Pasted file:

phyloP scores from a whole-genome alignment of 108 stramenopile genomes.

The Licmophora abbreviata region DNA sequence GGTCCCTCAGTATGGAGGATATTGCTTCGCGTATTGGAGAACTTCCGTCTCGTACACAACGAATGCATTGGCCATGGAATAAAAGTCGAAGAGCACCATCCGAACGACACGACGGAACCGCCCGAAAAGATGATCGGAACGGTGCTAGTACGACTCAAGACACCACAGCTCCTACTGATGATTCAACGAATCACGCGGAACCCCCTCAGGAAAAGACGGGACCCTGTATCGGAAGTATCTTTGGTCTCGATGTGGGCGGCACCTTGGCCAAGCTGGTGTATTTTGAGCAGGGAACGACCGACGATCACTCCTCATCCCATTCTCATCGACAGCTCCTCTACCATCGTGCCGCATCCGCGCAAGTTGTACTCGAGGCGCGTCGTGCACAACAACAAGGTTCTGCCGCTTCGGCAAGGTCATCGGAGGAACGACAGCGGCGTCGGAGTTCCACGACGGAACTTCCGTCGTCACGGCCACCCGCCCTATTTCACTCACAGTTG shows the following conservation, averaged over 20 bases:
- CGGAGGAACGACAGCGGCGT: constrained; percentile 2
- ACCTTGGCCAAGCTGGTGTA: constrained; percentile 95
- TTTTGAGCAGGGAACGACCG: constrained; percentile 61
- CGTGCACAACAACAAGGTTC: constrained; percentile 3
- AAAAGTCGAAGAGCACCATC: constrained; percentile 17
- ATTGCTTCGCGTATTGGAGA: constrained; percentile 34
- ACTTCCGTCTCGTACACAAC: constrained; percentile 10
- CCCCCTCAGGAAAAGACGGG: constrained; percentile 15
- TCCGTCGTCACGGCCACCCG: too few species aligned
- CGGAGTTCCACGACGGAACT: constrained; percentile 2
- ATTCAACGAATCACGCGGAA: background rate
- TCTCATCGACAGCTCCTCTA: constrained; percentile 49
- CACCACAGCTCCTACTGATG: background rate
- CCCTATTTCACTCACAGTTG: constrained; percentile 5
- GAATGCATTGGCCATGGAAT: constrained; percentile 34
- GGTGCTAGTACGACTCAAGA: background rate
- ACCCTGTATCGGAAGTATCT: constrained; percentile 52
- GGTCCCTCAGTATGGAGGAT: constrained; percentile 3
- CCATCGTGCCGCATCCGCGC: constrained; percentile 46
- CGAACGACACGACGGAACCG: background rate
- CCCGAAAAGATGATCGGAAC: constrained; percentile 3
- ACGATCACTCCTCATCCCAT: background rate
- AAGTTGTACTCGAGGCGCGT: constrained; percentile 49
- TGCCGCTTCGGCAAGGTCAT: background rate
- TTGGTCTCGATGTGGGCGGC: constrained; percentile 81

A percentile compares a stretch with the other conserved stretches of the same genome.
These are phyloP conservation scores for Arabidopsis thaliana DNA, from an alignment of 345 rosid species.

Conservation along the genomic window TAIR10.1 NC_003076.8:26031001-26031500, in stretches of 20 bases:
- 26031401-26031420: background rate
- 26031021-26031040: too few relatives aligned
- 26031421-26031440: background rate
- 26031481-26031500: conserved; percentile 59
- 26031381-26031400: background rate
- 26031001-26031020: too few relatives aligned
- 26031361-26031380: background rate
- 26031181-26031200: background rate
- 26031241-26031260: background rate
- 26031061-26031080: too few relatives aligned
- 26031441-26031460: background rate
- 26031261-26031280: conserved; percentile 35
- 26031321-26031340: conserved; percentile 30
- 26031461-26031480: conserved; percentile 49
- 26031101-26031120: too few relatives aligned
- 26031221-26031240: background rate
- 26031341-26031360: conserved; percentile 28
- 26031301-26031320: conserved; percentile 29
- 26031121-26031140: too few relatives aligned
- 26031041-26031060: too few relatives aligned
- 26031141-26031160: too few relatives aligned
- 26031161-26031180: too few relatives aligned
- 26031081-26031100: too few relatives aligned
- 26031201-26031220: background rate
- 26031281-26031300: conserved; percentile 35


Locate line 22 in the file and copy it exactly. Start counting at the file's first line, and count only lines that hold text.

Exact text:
- CGAACGACACGACGGAACCG: background rate